Part of the increase is surely due to increased convenience (no need to buy a ticket or have correct change) and faster service (due to the absence of fare-collection-related delays).

The Costs of Sprawl

John Holtzclaw of San Francisco has assembled some useful summaries of the sustainability of various forms of development. Some of the more interesting results:

Major Indicators by Type of Development

Manhattan San Francisco San Ramon
(post-1930s suburb)
Density (households/acre) 200 100 3.2
Transit (veh./hr. nearby) very high 90 1
Shopping (5 within 1/4 mi.) all all none
Pedestrian amenities high high low
Autos/capita .12 .28 .79
Annual veh. miles/capita 1,145 2,759 10,591
Annual household auto costs $800 $1,900 $8,200

Holtzclaw, 1994; Newman and Kenworthy 1989

From 2 households/acre up, each doubling of density reduces driving 25-30%; from 10 households/acre up, each doubling reduces driving 40%. (Holtzclaw, 1994)

Number of Freeway Lanes Required to Accommodate the Same Number of Travelers Compared to Various Other Modes

Equivalent Number of Freeway Lanes
Subway line (Metro) 35
Light rail or bus line 15
Lane of walkers 5
Bicycle lane 2
Suburban street lane 0.3

Lowe, WorldWatch Paper 98

Compared to a typical Nob Hill, San Francisco, apartment, a typical suburban house uses:
  • 5 x the copper pipe
  • 35 x the land
  • 15 x the roadway
  • 4 x the lumber
  • 70 x as much water
  • 5 x as much heating
Phillips & Gnaizda, CoEvolution Quarterly, Summer 1980

All quoted from: John Holtzclaw, "Consuming Issues" in The Bike People

Suburban sprawl really is killing the planet.

The Asphalt Rebellion

"The Asphalt Rebellion seems to begin, in just about every state, at a bridge. It is a country bridge: lightly traveled, decades old and starting to fall apart. The local government wants a few modest repairs. The state transportation department comes in, takes a look and declares that the only way to save the bridge is to tear it down and build something much bigger and costlier in its place. A fight ensues. By the time it is over, a mild-mannered mayor or council member or selectman has turned into a rebel."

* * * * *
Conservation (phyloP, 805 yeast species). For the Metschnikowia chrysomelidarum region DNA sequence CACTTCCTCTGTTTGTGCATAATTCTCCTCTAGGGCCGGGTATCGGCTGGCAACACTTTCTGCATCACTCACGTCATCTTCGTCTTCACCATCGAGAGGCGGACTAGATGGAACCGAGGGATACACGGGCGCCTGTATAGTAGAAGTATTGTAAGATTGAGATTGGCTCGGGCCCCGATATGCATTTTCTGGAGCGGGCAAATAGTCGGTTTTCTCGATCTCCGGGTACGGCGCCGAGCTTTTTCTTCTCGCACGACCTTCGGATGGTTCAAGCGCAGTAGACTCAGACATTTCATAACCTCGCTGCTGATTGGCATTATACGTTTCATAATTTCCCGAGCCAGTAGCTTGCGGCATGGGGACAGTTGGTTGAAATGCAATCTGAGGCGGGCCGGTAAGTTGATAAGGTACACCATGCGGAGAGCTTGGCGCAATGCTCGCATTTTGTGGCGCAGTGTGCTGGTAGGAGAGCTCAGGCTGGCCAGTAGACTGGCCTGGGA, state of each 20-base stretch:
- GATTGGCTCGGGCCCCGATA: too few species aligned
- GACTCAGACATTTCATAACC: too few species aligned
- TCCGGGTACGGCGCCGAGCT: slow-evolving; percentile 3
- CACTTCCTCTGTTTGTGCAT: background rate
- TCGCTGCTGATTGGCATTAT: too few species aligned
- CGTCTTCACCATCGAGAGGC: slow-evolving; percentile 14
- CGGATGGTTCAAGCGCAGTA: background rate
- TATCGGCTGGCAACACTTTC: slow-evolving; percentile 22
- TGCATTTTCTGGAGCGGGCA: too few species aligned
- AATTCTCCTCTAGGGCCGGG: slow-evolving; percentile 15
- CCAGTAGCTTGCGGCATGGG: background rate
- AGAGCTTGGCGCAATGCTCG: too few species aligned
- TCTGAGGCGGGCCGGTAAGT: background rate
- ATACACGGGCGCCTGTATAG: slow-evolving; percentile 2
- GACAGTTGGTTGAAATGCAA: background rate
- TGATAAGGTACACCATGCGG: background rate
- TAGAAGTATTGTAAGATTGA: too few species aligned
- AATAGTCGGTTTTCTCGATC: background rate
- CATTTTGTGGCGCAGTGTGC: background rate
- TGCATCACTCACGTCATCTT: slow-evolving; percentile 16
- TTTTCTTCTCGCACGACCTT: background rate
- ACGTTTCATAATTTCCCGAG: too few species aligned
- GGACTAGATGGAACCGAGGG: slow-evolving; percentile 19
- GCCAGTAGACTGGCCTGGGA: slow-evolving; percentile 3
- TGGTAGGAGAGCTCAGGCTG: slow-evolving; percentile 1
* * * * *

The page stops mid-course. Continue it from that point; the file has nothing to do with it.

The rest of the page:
"The Asphalt Rebellion" in
Governing: The Magazine of States and Localities

Alan Ehrenhalt's article shows that road issues are becoming mainstream in the USA.

Pedestrian's Progress

The USA spends hundreds of millions of dollars a year to improve road safety. While this investment is clearly making roads safer for drivers, little is being done to improve the safety of pedestrians. Between 1986 and 1995, 6,000 pedestrians were killed and 110,000 injured by automobiles each year. Pedestrians account for 14% of traffic deaths, yet only 1% of federal highway safety funds are spent on pedestrian safety. The other 99% are spent to remove obstacles to traffic flow, which tends to increase average speeds and further endanger pedestrians. Traffic calming, on the other hand, improves pedestrian safety - the Seattle traffic calming program reduced pedestrian accidents by 75%.

From a press release on 8 April 1997 by the Environmental Working Group
as posted on the Congress on the New Urbanism list

The public must insist on stronger measures and more funding to improve pedestrian safety, even if that must come at the expense of automobility.

Road Pricing Coming Your Way

It began in Singapore more than a decade ago, and it's coming soon to a city near you. Road pricing is now seen by many metropolitan areas as the only cure for road congestion. Pretty much everyone has given up on the idea of building more roads. Local opposition to new road projects has become vociferous and costs have risen beyond what cities can pay. Everyone now acknowledges that new roads relieve congestion only temporarily. Here in the Randstad (Holland's big agglomeration), "the charge for driving into each of the four cities will be set high, at about 15 ecus ($17), between 6am and 10am, but the price will fall to 3 ecus at other times."

The Economist, "Living with the Car: No room, no room" 6 December 1997

The Economist may run a little ahead of the rest of the pack, but it's definitely mainstream. When they start publishing this kind of thing, you can be fairly sure it's going to happen. Sure glad I walk to work.

New Vehicles Now Less Efficient than Junked Ones

US Environmental Protection Agency statistics show that old cars and trucks now being retired are more efficient, on average, than new vehicles being sold. (New York Times, 11 August 1997). The main culprits are gas-guzzling minivans, sport utility vehicles, and pickups. These vehicles now have a 40% market share in the USA.